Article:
I daydream about my great grandmother cooking at remote logging camps in Oregon, bouncing a baby on her hip. I can't even image giving birth in a logging tent, but man, if anyone could do it, my Grandma Neva could. And it's here, in this daydream, that I find strength and resolve for myself.

Knowing you come from honest, hardworking people makes the present a little less daunting. 

I come from strong people. 

I am strong. 

Going back farther, I was fortunate enough to travel to Denmark in 2007 to visit relatives and explore the country. We were even able to make the journey to the small village of Helligso nestled on the Northwest coast of Denmark. While visiting the small church in the center of the village, I learned that as a family, we were brick makers, and that our last name used to be Jensen, but after having lived in the town of Helligso, we soon adopted it as our name. It was here that my great, great grandfather left with his wife and children and moved to Astoria, Oregon.

I was only 17 when we went to Scandinavia, and it was my first time traveling out of the United States. Being able to see, touch, and feel my heritage was an incredibly moving moment in my life. I will forever be grateful for that trip. 

Traveling is the most humbling and beautiful experience I've been afforded.

I have big plans for "Kate Paulson" in the future, but reflecting on where I've come from makes the present much more satisfying. I can't wait to see where this new name takes me next!

- Kate

Friendship under the Hula Moon

The week I got married

I don't really know how to begin this post other than staying it was a completely magical week...

but doesn't everyone say that about their wedding? Is the sky blue? Do bears crap in the woods? The answer is most definitely yes. Regardless, I want to record as much as I can from our wedding before it quickly slips into hazy, distant memories.

Disclaimer - these are not wedding photos. I have another 11 days 8 hours to wait for those! ;) not like I'm counting or anything.

And also, the photos below only show a tiny fraction of the sheer joy, beauty, bliss, and chaos I was wrapped in during my wedding week. Looking back, I wish I had more time to pull out my camera and capture all the small ways I found grace during those 10 very busy days of my life; the way the Maui sun moved through the sugar cane fields, or the way the horses ran alongside the road on the drive to Lahaina.  Or even still, how amazing it was to watch humpbacks breach in nearby waters - the same whales that migrate back and forth to Kodiak every summer.

I stood there at the waters edge the day before my wedding - I was at my rehearsal run through at our wedding venue - just watching these magnificent whales breach. I wondered if I had seen any of those same whales during my childhood in Alaska, and I found peace as I thought about how I was connected to those creatures in a round-about, poetic sort of way.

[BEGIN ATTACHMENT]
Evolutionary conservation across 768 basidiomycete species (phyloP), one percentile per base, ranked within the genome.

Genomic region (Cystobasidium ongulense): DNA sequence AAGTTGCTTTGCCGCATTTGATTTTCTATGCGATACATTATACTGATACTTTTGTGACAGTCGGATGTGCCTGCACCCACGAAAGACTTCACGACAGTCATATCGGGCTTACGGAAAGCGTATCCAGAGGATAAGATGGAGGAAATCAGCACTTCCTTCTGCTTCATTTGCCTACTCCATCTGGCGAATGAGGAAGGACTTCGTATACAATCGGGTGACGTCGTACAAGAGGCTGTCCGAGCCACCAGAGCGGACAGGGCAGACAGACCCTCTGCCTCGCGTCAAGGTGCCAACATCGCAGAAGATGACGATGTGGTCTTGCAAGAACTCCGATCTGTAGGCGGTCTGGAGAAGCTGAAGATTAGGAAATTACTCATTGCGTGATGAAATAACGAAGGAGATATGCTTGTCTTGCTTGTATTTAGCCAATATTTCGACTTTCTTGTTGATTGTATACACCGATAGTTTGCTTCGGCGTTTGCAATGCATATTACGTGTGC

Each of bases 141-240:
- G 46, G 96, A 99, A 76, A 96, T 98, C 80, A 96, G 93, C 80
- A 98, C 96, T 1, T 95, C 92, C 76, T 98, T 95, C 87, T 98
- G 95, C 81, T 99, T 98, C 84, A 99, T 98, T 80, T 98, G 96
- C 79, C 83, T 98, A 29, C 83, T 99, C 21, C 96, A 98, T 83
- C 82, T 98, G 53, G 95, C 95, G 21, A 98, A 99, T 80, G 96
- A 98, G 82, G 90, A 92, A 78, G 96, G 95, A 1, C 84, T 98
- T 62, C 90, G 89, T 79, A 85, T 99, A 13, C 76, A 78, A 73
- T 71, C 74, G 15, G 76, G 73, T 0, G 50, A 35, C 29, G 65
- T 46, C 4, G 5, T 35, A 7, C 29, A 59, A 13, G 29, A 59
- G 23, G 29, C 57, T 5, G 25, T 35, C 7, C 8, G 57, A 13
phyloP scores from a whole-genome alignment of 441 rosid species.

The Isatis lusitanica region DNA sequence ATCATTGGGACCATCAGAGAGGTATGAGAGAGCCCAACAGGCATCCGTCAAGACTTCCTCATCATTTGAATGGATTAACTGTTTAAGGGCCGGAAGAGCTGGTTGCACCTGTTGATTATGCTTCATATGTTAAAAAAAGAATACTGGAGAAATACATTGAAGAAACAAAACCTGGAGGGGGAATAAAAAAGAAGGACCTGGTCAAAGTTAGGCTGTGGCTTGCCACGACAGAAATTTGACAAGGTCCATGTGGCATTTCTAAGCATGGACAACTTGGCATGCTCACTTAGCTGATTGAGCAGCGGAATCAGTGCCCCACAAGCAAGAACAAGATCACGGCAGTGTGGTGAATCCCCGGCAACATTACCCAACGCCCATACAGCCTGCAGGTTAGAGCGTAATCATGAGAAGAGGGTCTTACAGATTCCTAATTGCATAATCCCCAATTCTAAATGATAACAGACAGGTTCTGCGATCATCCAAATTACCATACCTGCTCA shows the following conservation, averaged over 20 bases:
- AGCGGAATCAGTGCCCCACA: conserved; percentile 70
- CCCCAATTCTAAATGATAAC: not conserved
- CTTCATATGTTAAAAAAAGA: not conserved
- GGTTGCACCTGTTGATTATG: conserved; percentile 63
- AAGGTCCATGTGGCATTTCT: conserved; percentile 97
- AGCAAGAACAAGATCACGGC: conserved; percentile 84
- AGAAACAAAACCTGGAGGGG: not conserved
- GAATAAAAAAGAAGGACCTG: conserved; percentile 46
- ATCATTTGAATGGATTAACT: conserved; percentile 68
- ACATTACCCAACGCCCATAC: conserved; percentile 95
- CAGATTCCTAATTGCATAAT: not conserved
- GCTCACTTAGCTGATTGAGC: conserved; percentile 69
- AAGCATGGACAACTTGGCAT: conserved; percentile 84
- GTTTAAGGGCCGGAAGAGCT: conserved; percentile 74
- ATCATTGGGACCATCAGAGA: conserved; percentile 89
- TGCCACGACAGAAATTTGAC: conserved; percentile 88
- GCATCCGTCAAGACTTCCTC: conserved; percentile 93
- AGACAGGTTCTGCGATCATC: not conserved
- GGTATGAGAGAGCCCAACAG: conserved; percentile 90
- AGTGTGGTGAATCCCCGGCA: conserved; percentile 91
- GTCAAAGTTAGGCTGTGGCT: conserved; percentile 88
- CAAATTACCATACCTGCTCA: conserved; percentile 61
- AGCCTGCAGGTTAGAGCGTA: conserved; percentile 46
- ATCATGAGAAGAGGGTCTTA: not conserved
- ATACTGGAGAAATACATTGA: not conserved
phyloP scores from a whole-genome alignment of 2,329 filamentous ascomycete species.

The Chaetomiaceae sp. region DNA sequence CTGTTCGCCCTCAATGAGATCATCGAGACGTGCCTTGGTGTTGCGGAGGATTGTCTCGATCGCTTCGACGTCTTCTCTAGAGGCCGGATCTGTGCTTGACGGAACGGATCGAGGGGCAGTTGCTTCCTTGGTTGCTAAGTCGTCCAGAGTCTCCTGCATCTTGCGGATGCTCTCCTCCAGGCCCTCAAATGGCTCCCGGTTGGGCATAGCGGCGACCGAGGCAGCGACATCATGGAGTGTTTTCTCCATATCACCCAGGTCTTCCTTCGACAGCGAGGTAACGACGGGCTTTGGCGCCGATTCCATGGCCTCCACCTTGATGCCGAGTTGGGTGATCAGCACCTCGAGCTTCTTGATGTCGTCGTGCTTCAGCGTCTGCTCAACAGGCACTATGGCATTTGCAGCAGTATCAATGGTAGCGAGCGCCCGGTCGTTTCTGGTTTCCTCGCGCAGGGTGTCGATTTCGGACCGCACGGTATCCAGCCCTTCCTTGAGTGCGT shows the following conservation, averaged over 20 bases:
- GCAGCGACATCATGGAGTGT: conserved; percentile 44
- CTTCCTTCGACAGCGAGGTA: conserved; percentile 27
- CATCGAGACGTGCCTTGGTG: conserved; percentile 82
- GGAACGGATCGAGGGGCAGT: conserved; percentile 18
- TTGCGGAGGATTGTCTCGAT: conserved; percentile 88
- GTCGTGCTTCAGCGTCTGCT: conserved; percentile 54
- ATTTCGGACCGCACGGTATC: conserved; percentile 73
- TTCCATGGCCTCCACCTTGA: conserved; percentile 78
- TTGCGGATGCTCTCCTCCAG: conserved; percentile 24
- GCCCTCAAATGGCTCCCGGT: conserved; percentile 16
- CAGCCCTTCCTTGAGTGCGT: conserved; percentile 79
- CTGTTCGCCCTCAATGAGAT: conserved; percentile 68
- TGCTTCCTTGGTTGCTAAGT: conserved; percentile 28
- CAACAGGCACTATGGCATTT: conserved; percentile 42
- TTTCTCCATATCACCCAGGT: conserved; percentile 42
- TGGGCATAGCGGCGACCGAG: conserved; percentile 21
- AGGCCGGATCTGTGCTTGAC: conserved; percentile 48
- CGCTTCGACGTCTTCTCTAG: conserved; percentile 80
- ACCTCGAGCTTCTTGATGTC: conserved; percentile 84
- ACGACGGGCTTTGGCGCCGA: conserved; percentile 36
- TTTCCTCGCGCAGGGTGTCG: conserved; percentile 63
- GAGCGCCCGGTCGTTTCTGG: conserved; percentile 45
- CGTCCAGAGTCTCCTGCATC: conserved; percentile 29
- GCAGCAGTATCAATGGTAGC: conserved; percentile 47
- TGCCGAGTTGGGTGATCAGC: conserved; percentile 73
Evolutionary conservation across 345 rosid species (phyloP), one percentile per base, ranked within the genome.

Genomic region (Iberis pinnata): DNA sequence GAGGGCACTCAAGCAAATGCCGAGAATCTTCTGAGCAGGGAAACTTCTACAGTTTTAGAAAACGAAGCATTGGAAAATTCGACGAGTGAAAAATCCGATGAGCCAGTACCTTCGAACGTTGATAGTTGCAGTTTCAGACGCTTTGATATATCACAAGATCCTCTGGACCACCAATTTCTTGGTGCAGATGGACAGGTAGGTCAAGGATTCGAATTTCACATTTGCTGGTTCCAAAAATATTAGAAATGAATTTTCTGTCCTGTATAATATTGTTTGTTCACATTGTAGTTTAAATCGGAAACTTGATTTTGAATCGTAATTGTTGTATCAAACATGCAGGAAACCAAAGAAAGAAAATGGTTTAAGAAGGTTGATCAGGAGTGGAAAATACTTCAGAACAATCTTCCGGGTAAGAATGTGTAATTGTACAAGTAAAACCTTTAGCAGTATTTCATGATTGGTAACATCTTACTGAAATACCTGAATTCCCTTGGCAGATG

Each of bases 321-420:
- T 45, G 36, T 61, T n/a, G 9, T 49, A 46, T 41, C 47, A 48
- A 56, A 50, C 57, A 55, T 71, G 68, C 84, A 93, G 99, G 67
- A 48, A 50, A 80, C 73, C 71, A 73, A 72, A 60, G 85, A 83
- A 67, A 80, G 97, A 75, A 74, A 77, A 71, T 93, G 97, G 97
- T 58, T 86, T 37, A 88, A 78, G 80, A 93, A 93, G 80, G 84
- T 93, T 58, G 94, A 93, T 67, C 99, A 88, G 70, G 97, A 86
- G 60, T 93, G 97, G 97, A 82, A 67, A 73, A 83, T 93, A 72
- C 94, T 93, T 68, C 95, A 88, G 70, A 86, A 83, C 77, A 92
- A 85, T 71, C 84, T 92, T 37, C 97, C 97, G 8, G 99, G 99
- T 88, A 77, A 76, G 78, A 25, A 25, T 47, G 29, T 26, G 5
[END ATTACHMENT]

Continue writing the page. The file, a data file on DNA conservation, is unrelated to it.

That night Chris and I had our rehearsal dinner. It was there that it hit me that 60 of our closest friends and family had migrated to the pacific just to support and celebrate us - really not all that different from those beautiful humpbacks. I first visited Maui when I was a baby myself, and now here I am, wrapped in love and ready to begin my own journey. 

So with that, I thought it fitting to show photos of the fierce friendships I was blessed with during my time in Maui. It's what made the week perfect in my eyes: 

My parents and sister made a pit-stop to Oahu before we all flew over to the "Valley Isle". Although I was more "hot-mess" than "gracious hostess", we were still able to get out and explore the island a bit. Only means they'll have to come back and visit again, STAT.

How can people so small have such large personalities?

This was running through my head all week. Literally one of my top 10 favorite wedding memories was being able to play and swim with my niece and three nephews as much as I did. 

My parents rented a great house that all 18 of us were able to share. As crazy, loud and messy as it sometimes got, I couldn't think of a better way to spend my last week as a single woman.

An ice cream sundae party on the Sunday after the wedding for my favorite little gal's birthday. 

Note her finger pointing to exactly where her mom needs to place that waffle cone bowl. The girl knows what she wants - and I love her for it. She's spunky and lively, and I'm so happy I was able to celebrate with her.

My bridesmaids arranged the absolute best lei making + hula dancing party I've ever been to (ok, the only one). My heart bursts when I think about all those girls traveling from all over the country just for Chris and I. 

Mani-pedi's with my moms (I have 2 now!) and bridesmaids also happened. We ended up all crammed in a van, sitting on laps, stuck in Hawaii traffic on the way back -- but honestly, looking back, it was such a fun memory for me. These girls are my rocks.  

After the crazy van ride from Kihei, we had our rehearsal dinner with all our wedding guests. Such good food. Check out Leoda's next time you're in Maui!

The week I married my best friend, I was constantly reminded of how many other fun and loving friends I have. I'm a lucky gal.